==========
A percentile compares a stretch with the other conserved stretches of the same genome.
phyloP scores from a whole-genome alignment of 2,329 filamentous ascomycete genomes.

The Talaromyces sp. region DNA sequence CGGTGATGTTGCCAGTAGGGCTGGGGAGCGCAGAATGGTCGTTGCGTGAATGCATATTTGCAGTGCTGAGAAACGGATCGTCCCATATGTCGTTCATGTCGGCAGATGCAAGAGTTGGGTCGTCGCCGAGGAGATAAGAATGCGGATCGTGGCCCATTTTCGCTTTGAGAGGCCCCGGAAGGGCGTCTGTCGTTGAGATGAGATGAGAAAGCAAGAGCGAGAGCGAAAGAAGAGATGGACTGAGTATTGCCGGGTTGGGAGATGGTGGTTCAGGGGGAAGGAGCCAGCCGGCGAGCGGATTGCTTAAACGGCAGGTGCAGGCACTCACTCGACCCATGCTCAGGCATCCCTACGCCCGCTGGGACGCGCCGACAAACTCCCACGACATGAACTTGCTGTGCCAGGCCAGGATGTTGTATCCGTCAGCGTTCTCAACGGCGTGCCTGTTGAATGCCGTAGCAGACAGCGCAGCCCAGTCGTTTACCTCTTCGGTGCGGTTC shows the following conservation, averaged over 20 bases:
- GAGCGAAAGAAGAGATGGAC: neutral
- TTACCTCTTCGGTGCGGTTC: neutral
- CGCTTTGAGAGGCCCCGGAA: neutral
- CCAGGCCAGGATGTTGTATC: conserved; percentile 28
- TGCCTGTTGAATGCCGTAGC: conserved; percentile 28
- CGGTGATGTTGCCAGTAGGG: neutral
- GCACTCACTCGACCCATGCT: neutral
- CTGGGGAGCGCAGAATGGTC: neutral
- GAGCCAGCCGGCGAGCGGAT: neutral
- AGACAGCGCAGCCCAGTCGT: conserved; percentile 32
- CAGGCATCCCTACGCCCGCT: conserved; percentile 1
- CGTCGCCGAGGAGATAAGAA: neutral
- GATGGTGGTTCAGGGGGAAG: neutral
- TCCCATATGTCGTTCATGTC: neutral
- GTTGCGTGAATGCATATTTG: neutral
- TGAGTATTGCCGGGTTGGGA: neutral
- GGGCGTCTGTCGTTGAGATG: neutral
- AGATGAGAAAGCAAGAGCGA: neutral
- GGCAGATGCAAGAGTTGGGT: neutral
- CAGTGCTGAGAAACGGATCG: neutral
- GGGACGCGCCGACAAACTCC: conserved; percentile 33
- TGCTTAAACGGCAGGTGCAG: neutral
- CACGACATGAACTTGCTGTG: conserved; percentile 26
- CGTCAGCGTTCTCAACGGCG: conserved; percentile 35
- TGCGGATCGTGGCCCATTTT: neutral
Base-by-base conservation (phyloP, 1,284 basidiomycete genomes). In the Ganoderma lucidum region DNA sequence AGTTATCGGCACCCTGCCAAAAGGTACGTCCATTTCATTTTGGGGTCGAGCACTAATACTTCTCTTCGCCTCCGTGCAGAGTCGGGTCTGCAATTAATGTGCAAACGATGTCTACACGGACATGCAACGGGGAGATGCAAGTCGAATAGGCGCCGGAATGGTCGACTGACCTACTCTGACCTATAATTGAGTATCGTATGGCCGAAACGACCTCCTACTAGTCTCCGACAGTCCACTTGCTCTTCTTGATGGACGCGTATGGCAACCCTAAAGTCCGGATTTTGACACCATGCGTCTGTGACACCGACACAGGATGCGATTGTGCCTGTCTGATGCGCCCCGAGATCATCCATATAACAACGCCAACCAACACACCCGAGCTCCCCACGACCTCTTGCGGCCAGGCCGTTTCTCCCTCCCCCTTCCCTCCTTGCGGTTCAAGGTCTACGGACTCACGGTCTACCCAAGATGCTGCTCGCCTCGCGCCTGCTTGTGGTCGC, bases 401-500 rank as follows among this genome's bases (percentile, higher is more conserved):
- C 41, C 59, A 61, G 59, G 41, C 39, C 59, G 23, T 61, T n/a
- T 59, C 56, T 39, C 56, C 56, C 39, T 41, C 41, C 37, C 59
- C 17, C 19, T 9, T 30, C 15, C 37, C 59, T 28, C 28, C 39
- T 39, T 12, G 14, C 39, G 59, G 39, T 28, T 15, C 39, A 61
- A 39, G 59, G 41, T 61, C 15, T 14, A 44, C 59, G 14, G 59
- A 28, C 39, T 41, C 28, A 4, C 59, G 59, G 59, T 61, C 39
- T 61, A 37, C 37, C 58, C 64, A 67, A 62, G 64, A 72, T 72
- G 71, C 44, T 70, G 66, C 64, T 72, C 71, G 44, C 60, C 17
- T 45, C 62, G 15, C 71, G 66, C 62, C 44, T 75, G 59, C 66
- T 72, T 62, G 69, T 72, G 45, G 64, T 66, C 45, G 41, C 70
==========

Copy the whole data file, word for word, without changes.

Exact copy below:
A percentile compares a stretch with the other conserved stretches of the same genome.
phyloP scores from a whole-genome alignment of 2,329 filamentous ascomycete genomes.

The Talaromyces sp. region DNA sequence CGGTGATGTTGCCAGTAGGGCTGGGGAGCGCAGAATGGTCGTTGCGTGAATGCATATTTGCAGTGCTGAGAAACGGATCGTCCCATATGTCGTTCATGTCGGCAGATGCAAGAGTTGGGTCGTCGCCGAGGAGATAAGAATGCGGATCGTGGCCCATTTTCGCTTTGAGAGGCCCCGGAAGGGCGTCTGTCGTTGAGATGAGATGAGAAAGCAAGAGCGAGAGCGAAAGAAGAGATGGACTGAGTATTGCCGGGTTGGGAGATGGTGGTTCAGGGGGAAGGAGCCAGCCGGCGAGCGGATTGCTTAAACGGCAGGTGCAGGCACTCACTCGACCCATGCTCAGGCATCCCTACGCCCGCTGGGACGCGCCGACAAACTCCCACGACATGAACTTGCTGTGCCAGGCCAGGATGTTGTATCCGTCAGCGTTCTCAACGGCGTGCCTGTTGAATGCCGTAGCAGACAGCGCAGCCCAGTCGTTTACCTCTTCGGTGCGGTTC shows the following conservation, averaged over 20 bases:
- GAGCGAAAGAAGAGATGGAC: neutral
- TTACCTCTTCGGTGCGGTTC: neutral
- CGCTTTGAGAGGCCCCGGAA: neutral
- CCAGGCCAGGATGTTGTATC: conserved; percentile 28
- TGCCTGTTGAATGCCGTAGC: conserved; percentile 28
- CGGTGATGTTGCCAGTAGGG: neutral
- GCACTCACTCGACCCATGCT: neutral
- CTGGGGAGCGCAGAATGGTC: neutral
- GAGCCAGCCGGCGAGCGGAT: neutral
- AGACAGCGCAGCCCAGTCGT: conserved; percentile 32
- CAGGCATCCCTACGCCCGCT: conserved; percentile 1
- CGTCGCCGAGGAGATAAGAA: neutral
- GATGGTGGTTCAGGGGGAAG: neutral
- TCCCATATGTCGTTCATGTC: neutral
- GTTGCGTGAATGCATATTTG: neutral
- TGAGTATTGCCGGGTTGGGA: neutral
- GGGCGTCTGTCGTTGAGATG: neutral
- AGATGAGAAAGCAAGAGCGA: neutral
- GGCAGATGCAAGAGTTGGGT: neutral
- CAGTGCTGAGAAACGGATCG: neutral
- GGGACGCGCCGACAAACTCC: conserved; percentile 33
- TGCTTAAACGGCAGGTGCAG: neutral
- CACGACATGAACTTGCTGTG: conserved; percentile 26
- CGTCAGCGTTCTCAACGGCG: conserved; percentile 35
- TGCGGATCGTGGCCCATTTT: neutral
Base-by-base conservation (phyloP, 1,284 basidiomycete genomes). In the Ganoderma lucidum region DNA sequence AGTTATCGGCACCCTGCCAAAAGGTACGTCCATTTCATTTTGGGGTCGAGCACTAATACTTCTCTTCGCCTCCGTGCAGAGTCGGGTCTGCAATTAATGTGCAAACGATGTCTACACGGACATGCAACGGGGAGATGCAAGTCGAATAGGCGCCGGAATGGTCGACTGACCTACTCTGACCTATAATTGAGTATCGTATGGCCGAAACGACCTCCTACTAGTCTCCGACAGTCCACTTGCTCTTCTTGATGGACGCGTATGGCAACCCTAAAGTCCGGATTTTGACACCATGCGTCTGTGACACCGACACAGGATGCGATTGTGCCTGTCTGATGCGCCCCGAGATCATCCATATAACAACGCCAACCAACACACCCGAGCTCCCCACGACCTCTTGCGGCCAGGCCGTTTCTCCCTCCCCCTTCCCTCCTTGCGGTTCAAGGTCTACGGACTCACGGTCTACCCAAGATGCTGCTCGCCTCGCGCCTGCTTGTGGTCGC, bases 401-500 rank as follows among this genome's bases (percentile, higher is more conserved):
- C 41, C 59, A 61, G 59, G 41, C 39, C 59, G 23, T 61, T n/a
- T 59, C 56, T 39, C 56, C 56, C 39, T 41, C 41, C 37, C 59
- C 17, C 19, T 9, T 30, C 15, C 37, C 59, T 28, C 28, C 39
- T 39, T 12, G 14, C 39, G 59, G 39, T 28, T 15, C 39, A 61
- A 39, G 59, G 41, T 61, C 15, T 14, A 44, C 59, G 14, G 59
- A 28, C 39, T 41, C 28, A 4, C 59, G 59, G 59, T 61, C 39
- T 61, A 37, C 37, C 58, C 64, A 67, A 62, G 64, A 72, T 72
- G 71, C 44, T 70, G 66, C 64, T 72, C 71, G 44, C 60, C 17
- T 45, C 62, G 15, C 71, G 66, C 62, C 44, T 75, G 59, C 66
- T 72, T 62, G 69, T 72, G 45, G 64, T 66, C 45, G 41, C 70